Componentisation of milk is key to affordable nutrition for developing countries and a premium for eating whole dairy foods will have to be earned and paid.
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Fonterra director Andy Macfarlane expanded on the reasoning behind the cooperative’s new strategy and structure.

Fonterra director Andy Macfarlane based his address to the Northland Dairy Development Trust virtual annual conference on this theme, while expanding on Fonterra’s new strategy and structure.

“It is a fallacy that we (the New Zealand dairy industry) want only to feed 40 million of the wealthiest people,” Macfarlane said.

“Diversified diets in the developing world will have to partially offset higher demand for protein in the developing world.

“Global demand for protein, carbohydrates and essential nutrients is going to continue to rise with the growing world population.

“But essential nutrition is much more complex than a simplistic debate around protein, carbohydrates and sugars.”

Foods will be categorised into medicines, nutrition, wellbeing and food for pleasure.

A premium for eating whole dairy foods will have to be paid and NZ will have to verify what it stands for and market those values.

On these assumptions, Fonterra is basing its processing form and function and capital allocations, he said.

It needs the ability to switch product lines and markets in response to customer demands.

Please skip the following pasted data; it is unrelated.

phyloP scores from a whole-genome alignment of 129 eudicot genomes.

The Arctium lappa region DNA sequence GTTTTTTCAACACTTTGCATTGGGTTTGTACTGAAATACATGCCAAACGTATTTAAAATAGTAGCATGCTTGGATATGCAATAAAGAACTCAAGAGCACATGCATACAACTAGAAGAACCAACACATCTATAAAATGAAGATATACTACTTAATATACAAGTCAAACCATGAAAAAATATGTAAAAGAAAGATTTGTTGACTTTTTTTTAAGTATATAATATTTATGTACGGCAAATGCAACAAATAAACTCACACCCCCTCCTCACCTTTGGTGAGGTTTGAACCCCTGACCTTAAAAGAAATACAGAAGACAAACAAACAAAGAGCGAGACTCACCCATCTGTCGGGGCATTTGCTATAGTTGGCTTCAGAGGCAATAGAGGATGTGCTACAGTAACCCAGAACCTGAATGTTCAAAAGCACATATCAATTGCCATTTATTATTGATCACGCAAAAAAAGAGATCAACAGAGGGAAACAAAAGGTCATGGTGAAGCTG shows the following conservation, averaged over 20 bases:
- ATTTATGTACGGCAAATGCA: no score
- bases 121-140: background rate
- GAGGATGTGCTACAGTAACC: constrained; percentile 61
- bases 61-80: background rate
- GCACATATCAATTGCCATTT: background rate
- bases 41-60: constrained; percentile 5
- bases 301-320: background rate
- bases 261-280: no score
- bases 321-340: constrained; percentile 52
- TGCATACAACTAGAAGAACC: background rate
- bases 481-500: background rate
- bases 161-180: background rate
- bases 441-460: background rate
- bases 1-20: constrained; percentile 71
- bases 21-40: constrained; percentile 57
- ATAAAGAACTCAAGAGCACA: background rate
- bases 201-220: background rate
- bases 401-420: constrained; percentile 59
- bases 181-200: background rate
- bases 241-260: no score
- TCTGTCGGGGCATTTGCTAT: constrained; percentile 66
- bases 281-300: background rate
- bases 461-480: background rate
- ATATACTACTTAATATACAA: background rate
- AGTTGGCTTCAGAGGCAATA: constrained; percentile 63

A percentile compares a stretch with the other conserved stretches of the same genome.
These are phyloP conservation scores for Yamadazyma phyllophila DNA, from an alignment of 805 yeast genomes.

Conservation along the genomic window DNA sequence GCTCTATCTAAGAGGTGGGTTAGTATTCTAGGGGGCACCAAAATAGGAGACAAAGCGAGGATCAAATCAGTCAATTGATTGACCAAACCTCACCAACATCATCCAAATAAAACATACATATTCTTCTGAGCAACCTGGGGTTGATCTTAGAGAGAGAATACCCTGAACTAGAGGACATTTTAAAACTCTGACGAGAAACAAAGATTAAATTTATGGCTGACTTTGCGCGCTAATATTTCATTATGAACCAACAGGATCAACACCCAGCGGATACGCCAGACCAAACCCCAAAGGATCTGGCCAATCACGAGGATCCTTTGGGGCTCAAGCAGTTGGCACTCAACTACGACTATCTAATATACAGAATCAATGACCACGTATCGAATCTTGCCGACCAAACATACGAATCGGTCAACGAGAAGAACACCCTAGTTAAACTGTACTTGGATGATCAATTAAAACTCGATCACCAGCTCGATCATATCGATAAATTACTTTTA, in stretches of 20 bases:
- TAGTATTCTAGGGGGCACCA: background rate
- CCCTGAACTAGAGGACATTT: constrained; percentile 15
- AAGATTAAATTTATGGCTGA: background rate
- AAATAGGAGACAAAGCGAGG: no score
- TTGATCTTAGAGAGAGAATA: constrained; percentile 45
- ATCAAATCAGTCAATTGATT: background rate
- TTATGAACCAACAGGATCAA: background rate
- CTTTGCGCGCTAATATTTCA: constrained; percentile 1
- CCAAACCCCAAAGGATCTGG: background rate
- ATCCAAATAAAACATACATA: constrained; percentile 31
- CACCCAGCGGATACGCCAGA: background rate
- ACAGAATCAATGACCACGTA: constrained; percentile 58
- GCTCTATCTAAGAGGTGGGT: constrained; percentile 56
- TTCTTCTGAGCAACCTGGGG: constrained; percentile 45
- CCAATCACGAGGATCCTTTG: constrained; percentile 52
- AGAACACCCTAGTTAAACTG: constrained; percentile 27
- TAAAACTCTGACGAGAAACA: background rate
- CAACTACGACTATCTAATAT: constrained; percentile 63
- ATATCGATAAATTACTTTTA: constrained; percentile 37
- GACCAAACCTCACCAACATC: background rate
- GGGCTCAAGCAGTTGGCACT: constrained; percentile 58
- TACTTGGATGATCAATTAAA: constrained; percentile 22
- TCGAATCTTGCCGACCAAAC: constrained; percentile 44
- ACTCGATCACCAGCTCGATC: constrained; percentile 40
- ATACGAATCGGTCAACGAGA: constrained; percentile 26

Also, the ability to extract high-earning components from the raw milk supply.

It needs to be moderately geared to reduce fixed overheads and have committed capital for stability.

Fonterra needs scale to manage risk and diversify economically.

Macfarlane extolled the benefits of collective (cooperative) capital because other ownership forms have big challenges.

At the farm level, NZ had systems that were less fragile and monocultural than other countries.

“Many of our soils are alluvial and loessal, but we have great water resources, a temperate climate and a low dependence on imported feed,” he said.

He warned against an overdependence on artificial nitrogen and palm kernel expeller.

The alternatives were clover-fixed nitrogen and maize, silage, lucerne and fruit waste.

He asked if NZ needed gene editing and cysgenics to enhance the natural attributes and resilience of pasture plants, while solving significant environmental challenges.

“Can we make dairy farming more people-friendly, as a greater proportion of those in the industry are employees, not owners?” he asked.

“How do we resolve real and perceived notions around animal welfare?”

In conclusion, he said Fonterra’s strategy is based on collective capital, effort, knowledge, global networks, science capability and risk management.

“We are deepening our research and ability to differentiate, extract and create value from the components of NZ, nutrient-dense, pasture-based milk,” he said.

Global economic uncertainty apparently isn’t diminishing foreign demand for U.S. cheese, according to a monthly market update from the U.S. Dairy Export Council (USDEC). Multiple factors, especially adequate cheese supplies at competitive prices, put the U.S. in a position to continue export growth in the near term and increase its presence in the international market.

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